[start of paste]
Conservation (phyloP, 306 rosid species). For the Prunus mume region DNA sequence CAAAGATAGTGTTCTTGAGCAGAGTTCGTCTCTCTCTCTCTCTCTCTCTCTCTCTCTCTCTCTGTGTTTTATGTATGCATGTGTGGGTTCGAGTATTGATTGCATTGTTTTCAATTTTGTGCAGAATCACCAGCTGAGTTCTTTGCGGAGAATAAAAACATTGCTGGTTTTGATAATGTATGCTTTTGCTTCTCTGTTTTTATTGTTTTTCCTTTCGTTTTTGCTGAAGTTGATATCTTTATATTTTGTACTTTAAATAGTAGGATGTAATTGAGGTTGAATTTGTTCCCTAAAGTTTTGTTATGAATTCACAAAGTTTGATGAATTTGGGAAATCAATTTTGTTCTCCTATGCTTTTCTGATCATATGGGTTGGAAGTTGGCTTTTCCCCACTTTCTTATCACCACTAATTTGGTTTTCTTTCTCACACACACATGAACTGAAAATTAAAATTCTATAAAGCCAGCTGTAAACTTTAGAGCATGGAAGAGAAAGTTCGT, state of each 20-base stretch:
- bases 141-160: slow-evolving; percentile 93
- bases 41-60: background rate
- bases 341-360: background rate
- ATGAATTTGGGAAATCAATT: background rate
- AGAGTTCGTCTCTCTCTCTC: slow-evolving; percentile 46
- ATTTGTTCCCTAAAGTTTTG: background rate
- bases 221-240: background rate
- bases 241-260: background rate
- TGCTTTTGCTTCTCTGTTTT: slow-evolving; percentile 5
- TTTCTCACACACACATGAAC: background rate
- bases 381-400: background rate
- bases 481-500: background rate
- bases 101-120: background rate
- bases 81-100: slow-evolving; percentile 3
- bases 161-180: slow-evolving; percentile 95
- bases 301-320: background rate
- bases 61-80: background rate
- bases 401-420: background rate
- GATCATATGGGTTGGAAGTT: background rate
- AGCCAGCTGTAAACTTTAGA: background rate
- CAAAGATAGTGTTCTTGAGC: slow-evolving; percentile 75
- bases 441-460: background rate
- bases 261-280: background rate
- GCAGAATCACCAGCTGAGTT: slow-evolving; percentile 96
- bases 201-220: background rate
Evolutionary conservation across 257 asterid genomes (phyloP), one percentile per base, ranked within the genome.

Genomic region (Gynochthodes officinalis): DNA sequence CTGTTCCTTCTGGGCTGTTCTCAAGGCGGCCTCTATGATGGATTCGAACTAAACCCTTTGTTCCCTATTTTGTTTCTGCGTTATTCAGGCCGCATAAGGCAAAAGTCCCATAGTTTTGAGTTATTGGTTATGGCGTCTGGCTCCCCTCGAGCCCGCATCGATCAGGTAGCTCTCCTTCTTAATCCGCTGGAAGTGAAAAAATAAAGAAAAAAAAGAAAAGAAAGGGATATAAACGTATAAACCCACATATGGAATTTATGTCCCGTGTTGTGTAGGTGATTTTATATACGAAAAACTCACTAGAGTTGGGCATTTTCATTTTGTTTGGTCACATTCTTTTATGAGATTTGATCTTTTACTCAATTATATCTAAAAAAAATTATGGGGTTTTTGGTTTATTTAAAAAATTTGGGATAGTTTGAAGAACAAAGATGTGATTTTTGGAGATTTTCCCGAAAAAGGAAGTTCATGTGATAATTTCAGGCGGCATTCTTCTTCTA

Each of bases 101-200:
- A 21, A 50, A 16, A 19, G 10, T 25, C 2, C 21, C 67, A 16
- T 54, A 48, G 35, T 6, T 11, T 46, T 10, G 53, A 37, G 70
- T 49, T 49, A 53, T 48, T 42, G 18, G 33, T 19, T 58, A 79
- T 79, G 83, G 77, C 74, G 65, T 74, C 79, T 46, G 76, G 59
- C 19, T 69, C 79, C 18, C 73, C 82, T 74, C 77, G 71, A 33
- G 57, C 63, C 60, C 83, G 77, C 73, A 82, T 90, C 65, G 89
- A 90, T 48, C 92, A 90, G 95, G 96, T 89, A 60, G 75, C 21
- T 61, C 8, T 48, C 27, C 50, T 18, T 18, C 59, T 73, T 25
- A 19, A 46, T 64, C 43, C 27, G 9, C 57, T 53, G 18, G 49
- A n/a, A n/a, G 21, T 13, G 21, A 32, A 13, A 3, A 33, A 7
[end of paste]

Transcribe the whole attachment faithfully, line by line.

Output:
Conservation (phyloP, 306 rosid species). For the Prunus mume region DNA sequence CAAAGATAGTGTTCTTGAGCAGAGTTCGTCTCTCTCTCTCTCTCTCTCTCTCTCTCTCTCTCTGTGTTTTATGTATGCATGTGTGGGTTCGAGTATTGATTGCATTGTTTTCAATTTTGTGCAGAATCACCAGCTGAGTTCTTTGCGGAGAATAAAAACATTGCTGGTTTTGATAATGTATGCTTTTGCTTCTCTGTTTTTATTGTTTTTCCTTTCGTTTTTGCTGAAGTTGATATCTTTATATTTTGTACTTTAAATAGTAGGATGTAATTGAGGTTGAATTTGTTCCCTAAAGTTTTGTTATGAATTCACAAAGTTTGATGAATTTGGGAAATCAATTTTGTTCTCCTATGCTTTTCTGATCATATGGGTTGGAAGTTGGCTTTTCCCCACTTTCTTATCACCACTAATTTGGTTTTCTTTCTCACACACACATGAACTGAAAATTAAAATTCTATAAAGCCAGCTGTAAACTTTAGAGCATGGAAGAGAAAGTTCGT, state of each 20-base stretch:
- bases 141-160: slow-evolving; percentile 93
- bases 41-60: background rate
- bases 341-360: background rate
- ATGAATTTGGGAAATCAATT: background rate
- AGAGTTCGTCTCTCTCTCTC: slow-evolving; percentile 46
- ATTTGTTCCCTAAAGTTTTG: background rate
- bases 221-240: background rate
- bases 241-260: background rate
- TGCTTTTGCTTCTCTGTTTT: slow-evolving; percentile 5
- TTTCTCACACACACATGAAC: background rate
- bases 381-400: background rate
- bases 481-500: background rate
- bases 101-120: background rate
- bases 81-100: slow-evolving; percentile 3
- bases 161-180: slow-evolving; percentile 95
- bases 301-320: background rate
- bases 61-80: background rate
- bases 401-420: background rate
- GATCATATGGGTTGGAAGTT: background rate
- AGCCAGCTGTAAACTTTAGA: background rate
- CAAAGATAGTGTTCTTGAGC: slow-evolving; percentile 75
- bases 441-460: background rate
- bases 261-280: background rate
- GCAGAATCACCAGCTGAGTT: slow-evolving; percentile 96
- bases 201-220: background rate
Evolutionary conservation across 257 asterid genomes (phyloP), one percentile per base, ranked within the genome.

Genomic region (Gynochthodes officinalis): DNA sequence CTGTTCCTTCTGGGCTGTTCTCAAGGCGGCCTCTATGATGGATTCGAACTAAACCCTTTGTTCCCTATTTTGTTTCTGCGTTATTCAGGCCGCATAAGGCAAAAGTCCCATAGTTTTGAGTTATTGGTTATGGCGTCTGGCTCCCCTCGAGCCCGCATCGATCAGGTAGCTCTCCTTCTTAATCCGCTGGAAGTGAAAAAATAAAGAAAAAAAAGAAAAGAAAGGGATATAAACGTATAAACCCACATATGGAATTTATGTCCCGTGTTGTGTAGGTGATTTTATATACGAAAAACTCACTAGAGTTGGGCATTTTCATTTTGTTTGGTCACATTCTTTTATGAGATTTGATCTTTTACTCAATTATATCTAAAAAAAATTATGGGGTTTTTGGTTTATTTAAAAAATTTGGGATAGTTTGAAGAACAAAGATGTGATTTTTGGAGATTTTCCCGAAAAAGGAAGTTCATGTGATAATTTCAGGCGGCATTCTTCTTCTA

Each of bases 101-200:
- A 21, A 50, A 16, A 19, G 10, T 25, C 2, C 21, C 67, A 16
- T 54, A 48, G 35, T 6, T 11, T 46, T 10, G 53, A 37, G 70
- T 49, T 49, A 53, T 48, T 42, G 18, G 33, T 19, T 58, A 79
- T 79, G 83, G 77, C 74, G 65, T 74, C 79, T 46, G 76, G 59
- C 19, T 69, C 79, C 18, C 73, C 82, T 74, C 77, G 71, A 33
- G 57, C 63, C 60, C 83, G 77, C 73, A 82, T 90, C 65, G 89
- A 90, T 48, C 92, A 90, G 95, G 96, T 89, A 60, G 75, C 21
- T 61, C 8, T 48, C 27, C 50, T 18, T 18, C 59, T 73, T 25
- A 19, A 46, T 64, C 43, C 27, G 9, C 57, T 53, G 18, G 49
- A n/a, A n/a, G 21, T 13, G 21, A 32, A 13, A 3, A 33, A 7